After a scathing report, five major sponsors have pulled ads from "The O'Reilly Factor," hosted by conservative-leaning Bill O'Reilly. Reuters

UPDATE: Wednesday, 2:32 p.m. EDT – The list of companies who have asked Fox News to remove their commercials from “The O’Reilly Factor” grew to as many as 26 Wednesday as the cable news network dealt with fallout from revelations it and host Bill O’Reilly had paid about $13 million in settlements to women who accused him of sexual harassment or improper behavior at the workplace.

Eye care and glasses outlet Visionworks and weight loss company Jenny Craig joined two dozen other advertisers to request their spots be removed from Fox News’ flagship primetime program.

Following The New York Times report on the settlements, sponsors began pulling spots from the show Monday and the list has included major automakers BMW, Hyundai, Mitsubishi and Lexus, as well as pharmaceutical titans GlaxoSmithKline, Bayer and Sanofi and financial firm T. Rowe Price, among many others, according to media reports.

Original story:

As many as five major advertisers had pulled their commercials from “The O’Reilly Factor” in the wake of a damning report that showed Fox News had paid out roughly $13 million in settlements to women who accused long-time host Bill O’Reilly of sexual harassment or inappropriate behavior.

As of Tuesday morning, the companies included automakers BMW of North America, Mercedes-Benz and Hyundai, along with Constant Contact and Ainsworth Pet Nutrition, the New York Times reported.

Over the years, O’Reilly’s conservative-leaning show had made millions for Fox News and gobbled up viewers ever since he joined the network in 1996. Just from 2014 to last year, the show had taken down more than $446 million in ad revenue.

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However, with sponsors pulling out, and Fox News and its parent company 21st Century Fox now losing sponsors over heavy accusations leveled against O’Reilly, it’s possible the 67-year-old anchor’s time with the network could be jeopardy.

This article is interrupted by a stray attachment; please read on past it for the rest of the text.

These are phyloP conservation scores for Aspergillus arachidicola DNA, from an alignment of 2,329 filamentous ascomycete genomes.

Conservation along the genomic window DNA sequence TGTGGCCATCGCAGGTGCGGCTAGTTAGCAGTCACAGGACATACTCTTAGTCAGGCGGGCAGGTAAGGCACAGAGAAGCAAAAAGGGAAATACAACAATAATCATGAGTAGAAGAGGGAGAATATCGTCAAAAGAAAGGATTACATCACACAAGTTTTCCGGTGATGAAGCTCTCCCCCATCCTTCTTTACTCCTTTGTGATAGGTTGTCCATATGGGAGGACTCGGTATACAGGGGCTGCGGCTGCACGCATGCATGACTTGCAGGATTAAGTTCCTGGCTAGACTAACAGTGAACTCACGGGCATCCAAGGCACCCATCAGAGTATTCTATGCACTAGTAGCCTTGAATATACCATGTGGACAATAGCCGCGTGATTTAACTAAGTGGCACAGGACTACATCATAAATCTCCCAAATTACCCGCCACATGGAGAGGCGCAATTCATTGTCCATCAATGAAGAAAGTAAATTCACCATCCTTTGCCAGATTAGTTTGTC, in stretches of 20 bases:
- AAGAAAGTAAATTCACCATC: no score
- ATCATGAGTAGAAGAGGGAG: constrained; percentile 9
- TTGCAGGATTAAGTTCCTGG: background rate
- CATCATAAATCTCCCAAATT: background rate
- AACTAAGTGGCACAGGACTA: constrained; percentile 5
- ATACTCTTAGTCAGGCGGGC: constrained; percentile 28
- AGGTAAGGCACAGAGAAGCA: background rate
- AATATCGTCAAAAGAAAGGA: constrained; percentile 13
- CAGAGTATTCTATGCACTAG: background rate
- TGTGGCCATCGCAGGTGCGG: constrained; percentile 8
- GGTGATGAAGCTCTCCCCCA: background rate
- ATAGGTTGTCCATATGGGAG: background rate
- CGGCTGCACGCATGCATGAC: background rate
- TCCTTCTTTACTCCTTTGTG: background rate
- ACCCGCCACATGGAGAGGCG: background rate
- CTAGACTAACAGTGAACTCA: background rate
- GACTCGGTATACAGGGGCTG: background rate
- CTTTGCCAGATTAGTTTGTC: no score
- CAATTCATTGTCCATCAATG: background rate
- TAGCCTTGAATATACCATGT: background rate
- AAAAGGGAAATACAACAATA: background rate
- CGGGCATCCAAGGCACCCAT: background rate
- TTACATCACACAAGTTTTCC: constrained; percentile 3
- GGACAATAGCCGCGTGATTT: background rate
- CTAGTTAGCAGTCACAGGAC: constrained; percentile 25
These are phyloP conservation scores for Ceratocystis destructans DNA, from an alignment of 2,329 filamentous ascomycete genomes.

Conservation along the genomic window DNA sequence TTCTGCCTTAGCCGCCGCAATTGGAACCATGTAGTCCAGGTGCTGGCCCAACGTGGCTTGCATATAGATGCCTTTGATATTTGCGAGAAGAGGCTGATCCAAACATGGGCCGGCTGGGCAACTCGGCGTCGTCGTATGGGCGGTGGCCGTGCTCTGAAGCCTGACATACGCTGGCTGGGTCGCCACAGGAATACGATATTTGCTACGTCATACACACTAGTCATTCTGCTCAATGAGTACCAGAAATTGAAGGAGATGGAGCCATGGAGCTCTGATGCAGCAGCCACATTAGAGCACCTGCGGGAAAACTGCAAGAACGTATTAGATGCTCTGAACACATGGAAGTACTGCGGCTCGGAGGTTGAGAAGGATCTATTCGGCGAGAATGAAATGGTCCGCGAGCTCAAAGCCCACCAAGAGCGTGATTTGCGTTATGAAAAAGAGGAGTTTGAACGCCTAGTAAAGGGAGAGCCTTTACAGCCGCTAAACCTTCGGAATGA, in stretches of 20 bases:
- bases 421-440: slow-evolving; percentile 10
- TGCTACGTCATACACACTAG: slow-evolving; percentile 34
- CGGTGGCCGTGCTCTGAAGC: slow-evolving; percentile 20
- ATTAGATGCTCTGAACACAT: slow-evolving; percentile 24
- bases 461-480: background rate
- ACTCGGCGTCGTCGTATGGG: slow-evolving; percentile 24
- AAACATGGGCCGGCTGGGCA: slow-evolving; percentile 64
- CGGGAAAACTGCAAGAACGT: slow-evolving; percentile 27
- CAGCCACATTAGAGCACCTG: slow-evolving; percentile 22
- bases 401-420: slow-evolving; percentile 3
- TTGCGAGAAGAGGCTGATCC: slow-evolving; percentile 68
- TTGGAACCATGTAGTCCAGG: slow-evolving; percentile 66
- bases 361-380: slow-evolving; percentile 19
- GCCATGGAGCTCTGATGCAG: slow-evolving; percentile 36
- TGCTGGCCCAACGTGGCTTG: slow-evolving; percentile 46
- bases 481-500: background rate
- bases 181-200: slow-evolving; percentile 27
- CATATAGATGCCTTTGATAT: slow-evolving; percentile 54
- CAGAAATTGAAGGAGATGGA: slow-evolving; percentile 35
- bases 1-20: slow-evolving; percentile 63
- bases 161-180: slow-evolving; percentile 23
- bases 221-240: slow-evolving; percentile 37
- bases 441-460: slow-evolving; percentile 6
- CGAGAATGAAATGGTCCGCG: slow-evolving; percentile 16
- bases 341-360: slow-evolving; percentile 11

Removing O’Reilly could prove difficult and costly, though. The same day the settlement revelations were made, the Wall Street Journal reported Fox News had already set up a new contract with its biggest star and that O’Reilly had personally paid $10 million of the settlements.

A Times investigation published Saturday, which was based on dozens of interviews, found five women had accused O’Reilly and later received payouts totaling roughly $13 million in order to avoid litigation. The settlements dated back to 2002, and two occurred last year, with several of the accusers claiming O’Reilly attempted to leverage his power at the network to offer them gigs but when his alleged advances were turned down he later reneged on the offers.

O’Reilly responded in a statement to the Times, saying because of his fame and success he had become a target and noted he had never been reported to Fox News’ human resources department.

"Just like other prominent and controversial people, I’m vulnerable to lawsuits from individuals who want me to pay them to avoid negative publicity," O'Reilly's statement read. "In my more than 20 years at Fox News Channel, no one has ever filed a complaint about me with the Human Resources Department, even on the anonymous hotline.

"But most importantly, I’m a father who cares deeply for my children and who would do anything to avoid hurting them in any way. And so I have put to rest any controversies to spare my children.

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“The worst part of my job is being a target for those who would harm me and my employer, the Fox News Channel. Those of us in the arena are constantly at risk, as are our families and children. My primary efforts will continue to be to put forth an honest TV program and to protect those close to me.”

The allegations against O’Relly and subsequent payments came after Fox News was already dealing with scandals following the departure of former president Roger Ailes. He, too, was accused of harassing women at Fox News and the company later settled with former host Gretchen Carlson for $20 million, but on Monday another lawsuit was filed by contributor Julie Roginsky against Fox News, Ailes and current president Bill Shine because of Ailes' alleged actions.

Ailes left the company last year and received a $40 million settlement.

Fox News said in a statement Tuesday that it was working on sponsors’ “concerns” over their spots on “The O’Reilly Factor.”

“We value our partners and are working with them to address their current concerns about the O’Reilly Factor. At this time, the ad buys of those clients have been re-expressed into other FNC programs,” Fox News executive vice president of advertising sales Paul Rittenberg said.

Editor’s Note: This story was updated to include a statement from Fox News.